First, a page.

As had been the rule for generations, the fishermen’s lives were linked to two familiar geographical points. The first was Turtle Island. Home to an active volcano, a saltwater pond, and a freshwater pond, the tiny island really does resemble its namesake topographically; it even has a tail, a long bank that waves back and forth with the tides and weather. During typhoons, that tail is sometimes amputated, and if it failed to grow back in a week, the inhabitants knew the storm would make another round.
The island is beautiful, but the village proved too frail to withstand the weather. After a typhoon destroyed its harbor, the village leaders decided in 1975 to relocate to the nearby mainland of Taiwan. Today, villagers still visit the island on holidays.
When Jian talks about Turtle Island, he flushes with pride: He can recite its highest point (398 meters, or 401 if you count man-made structures) and its unique geographical features, which he has lovingly replicated in a diorama on display at the museum. He hopes that Turtle Island will someday be deemed a World Heritage Site — another recognition so far precluded by Taiwan’s geopolitical isolation.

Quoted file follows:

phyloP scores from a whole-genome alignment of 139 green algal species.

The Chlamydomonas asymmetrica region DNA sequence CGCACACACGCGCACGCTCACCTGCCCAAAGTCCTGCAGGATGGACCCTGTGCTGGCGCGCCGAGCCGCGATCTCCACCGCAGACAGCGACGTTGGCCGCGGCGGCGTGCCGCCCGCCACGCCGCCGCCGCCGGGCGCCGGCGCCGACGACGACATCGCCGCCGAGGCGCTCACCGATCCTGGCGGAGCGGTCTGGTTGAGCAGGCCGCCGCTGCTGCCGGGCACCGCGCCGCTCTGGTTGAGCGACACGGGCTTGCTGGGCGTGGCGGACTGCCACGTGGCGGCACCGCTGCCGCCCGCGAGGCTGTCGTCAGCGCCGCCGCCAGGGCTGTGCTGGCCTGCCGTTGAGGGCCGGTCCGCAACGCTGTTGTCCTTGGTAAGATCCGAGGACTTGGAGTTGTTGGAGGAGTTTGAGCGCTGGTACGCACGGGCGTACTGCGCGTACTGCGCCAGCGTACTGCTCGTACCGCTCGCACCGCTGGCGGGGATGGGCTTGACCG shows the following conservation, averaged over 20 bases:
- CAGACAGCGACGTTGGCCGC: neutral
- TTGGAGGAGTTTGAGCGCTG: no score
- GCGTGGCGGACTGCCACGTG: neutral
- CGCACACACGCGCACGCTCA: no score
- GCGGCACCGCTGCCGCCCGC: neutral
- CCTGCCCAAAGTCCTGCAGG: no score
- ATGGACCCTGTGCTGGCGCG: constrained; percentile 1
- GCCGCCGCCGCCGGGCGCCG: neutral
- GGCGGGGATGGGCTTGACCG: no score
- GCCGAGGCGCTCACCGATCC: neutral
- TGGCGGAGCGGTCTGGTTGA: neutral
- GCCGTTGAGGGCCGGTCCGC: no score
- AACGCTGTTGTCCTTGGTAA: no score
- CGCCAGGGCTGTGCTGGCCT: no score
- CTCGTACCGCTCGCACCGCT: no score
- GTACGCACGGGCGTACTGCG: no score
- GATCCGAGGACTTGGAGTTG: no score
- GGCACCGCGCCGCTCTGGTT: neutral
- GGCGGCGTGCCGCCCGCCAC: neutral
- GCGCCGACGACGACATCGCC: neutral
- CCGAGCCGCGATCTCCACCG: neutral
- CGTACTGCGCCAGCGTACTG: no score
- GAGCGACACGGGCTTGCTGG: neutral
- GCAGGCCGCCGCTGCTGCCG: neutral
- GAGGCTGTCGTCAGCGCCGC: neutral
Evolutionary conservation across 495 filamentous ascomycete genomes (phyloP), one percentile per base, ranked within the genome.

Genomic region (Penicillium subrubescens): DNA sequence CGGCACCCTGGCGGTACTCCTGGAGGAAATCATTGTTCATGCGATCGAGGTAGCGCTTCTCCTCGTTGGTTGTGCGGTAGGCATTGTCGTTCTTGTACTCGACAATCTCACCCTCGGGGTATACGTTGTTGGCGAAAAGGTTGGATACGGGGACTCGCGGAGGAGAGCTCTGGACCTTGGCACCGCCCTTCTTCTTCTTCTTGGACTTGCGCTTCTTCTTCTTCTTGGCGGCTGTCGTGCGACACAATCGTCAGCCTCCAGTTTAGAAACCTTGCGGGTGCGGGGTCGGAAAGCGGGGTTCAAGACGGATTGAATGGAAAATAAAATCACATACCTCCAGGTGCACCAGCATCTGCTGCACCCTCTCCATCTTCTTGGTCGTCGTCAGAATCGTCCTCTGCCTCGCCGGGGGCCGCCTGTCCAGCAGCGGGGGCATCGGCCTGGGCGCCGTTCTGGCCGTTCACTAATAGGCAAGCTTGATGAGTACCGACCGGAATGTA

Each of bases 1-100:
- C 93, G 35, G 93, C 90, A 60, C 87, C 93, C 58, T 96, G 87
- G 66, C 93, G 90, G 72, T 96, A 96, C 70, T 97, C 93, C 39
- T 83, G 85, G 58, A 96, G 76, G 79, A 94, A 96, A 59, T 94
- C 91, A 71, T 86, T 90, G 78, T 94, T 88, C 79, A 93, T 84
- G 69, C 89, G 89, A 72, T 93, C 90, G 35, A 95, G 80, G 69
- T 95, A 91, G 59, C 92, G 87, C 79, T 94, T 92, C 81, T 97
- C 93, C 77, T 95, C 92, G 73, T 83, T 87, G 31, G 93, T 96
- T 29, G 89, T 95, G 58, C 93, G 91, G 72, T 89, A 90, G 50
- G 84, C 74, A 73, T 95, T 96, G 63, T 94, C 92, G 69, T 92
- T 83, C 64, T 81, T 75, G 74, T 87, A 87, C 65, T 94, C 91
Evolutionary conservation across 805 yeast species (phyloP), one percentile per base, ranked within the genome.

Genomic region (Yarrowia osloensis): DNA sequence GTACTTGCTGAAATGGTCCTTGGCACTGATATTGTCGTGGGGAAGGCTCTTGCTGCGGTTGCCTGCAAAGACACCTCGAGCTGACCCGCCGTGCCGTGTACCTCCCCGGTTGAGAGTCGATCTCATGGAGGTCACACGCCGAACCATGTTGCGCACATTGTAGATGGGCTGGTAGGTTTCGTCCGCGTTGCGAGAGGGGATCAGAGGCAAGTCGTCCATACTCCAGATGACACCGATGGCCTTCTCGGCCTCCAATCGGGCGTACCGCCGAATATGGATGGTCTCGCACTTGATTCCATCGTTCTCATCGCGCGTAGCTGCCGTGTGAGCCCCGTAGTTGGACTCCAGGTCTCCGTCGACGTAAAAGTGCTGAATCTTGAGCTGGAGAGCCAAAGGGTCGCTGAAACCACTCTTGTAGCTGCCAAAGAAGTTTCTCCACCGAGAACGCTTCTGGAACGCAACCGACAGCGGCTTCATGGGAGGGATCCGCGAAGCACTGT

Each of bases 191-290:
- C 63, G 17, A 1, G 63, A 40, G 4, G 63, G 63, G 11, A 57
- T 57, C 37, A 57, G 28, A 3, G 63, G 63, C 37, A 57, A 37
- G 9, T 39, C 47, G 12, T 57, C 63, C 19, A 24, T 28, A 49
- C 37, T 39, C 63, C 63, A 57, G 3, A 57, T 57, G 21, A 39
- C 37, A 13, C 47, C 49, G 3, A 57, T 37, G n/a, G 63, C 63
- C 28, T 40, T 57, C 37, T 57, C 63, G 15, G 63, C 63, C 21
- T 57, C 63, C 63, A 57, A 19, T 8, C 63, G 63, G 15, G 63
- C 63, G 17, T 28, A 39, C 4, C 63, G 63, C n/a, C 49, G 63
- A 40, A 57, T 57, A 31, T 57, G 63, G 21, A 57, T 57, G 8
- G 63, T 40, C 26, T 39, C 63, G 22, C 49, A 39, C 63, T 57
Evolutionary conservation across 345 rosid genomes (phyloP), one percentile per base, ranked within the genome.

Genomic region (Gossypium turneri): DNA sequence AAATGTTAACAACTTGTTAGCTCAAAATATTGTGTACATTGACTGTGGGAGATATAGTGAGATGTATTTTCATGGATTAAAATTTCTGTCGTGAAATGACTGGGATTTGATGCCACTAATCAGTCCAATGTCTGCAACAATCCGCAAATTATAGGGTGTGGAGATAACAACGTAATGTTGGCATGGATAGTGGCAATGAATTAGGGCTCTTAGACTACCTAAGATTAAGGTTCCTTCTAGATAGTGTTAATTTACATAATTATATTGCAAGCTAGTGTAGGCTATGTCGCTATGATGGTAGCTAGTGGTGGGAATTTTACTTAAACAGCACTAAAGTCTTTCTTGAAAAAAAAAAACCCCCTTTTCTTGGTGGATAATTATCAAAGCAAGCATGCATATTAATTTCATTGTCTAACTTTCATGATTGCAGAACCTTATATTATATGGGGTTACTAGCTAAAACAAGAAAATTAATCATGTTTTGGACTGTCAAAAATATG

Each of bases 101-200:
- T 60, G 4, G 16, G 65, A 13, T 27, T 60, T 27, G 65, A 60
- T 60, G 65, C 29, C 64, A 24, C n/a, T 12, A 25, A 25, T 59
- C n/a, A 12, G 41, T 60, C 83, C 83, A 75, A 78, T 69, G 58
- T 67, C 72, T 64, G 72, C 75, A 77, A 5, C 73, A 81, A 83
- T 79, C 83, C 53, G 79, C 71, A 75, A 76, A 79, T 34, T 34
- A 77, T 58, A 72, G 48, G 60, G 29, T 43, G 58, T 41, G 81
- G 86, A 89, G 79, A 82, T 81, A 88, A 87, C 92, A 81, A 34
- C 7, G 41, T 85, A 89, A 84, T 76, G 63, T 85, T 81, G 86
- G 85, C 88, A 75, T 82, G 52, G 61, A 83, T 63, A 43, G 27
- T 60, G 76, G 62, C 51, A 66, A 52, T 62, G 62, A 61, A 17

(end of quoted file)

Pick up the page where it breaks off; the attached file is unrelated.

A short man with a stocky build and an eager smile, Jian gets sadder when he mentions his village’s second geographical anchor, the waters around the disputed islands. He loves them, too, but, adhering to local superstition, he won’t talk about why; the disputed waters are filled with spirits and the ghosts of drowned fishermen, he says, and to speak his love for that stretch of the sea is to risk their revenge.
Nevertheless, he says, those fishing grounds “mean our life, how we make money.” Thanks to a strong current, Jian explains, the waters are filled with scomber, Japanese big eye, red sea bream, and shrimp, and there’s enough for fishermen of many nationalities. But until recently, the Japanese government imposed tolls on Taiwanese fishermen, and sometimes even expelled them with water cannons.
Jian says he worries for his two sons. He took them out on the sea with him when they were 15, too, and they followed in their father’s trade. Jian is now a grandfather, and he says that while he hopes his two little grandsons will also be able to fish, he’s afraid that international politics will force them to leave behind the family trade.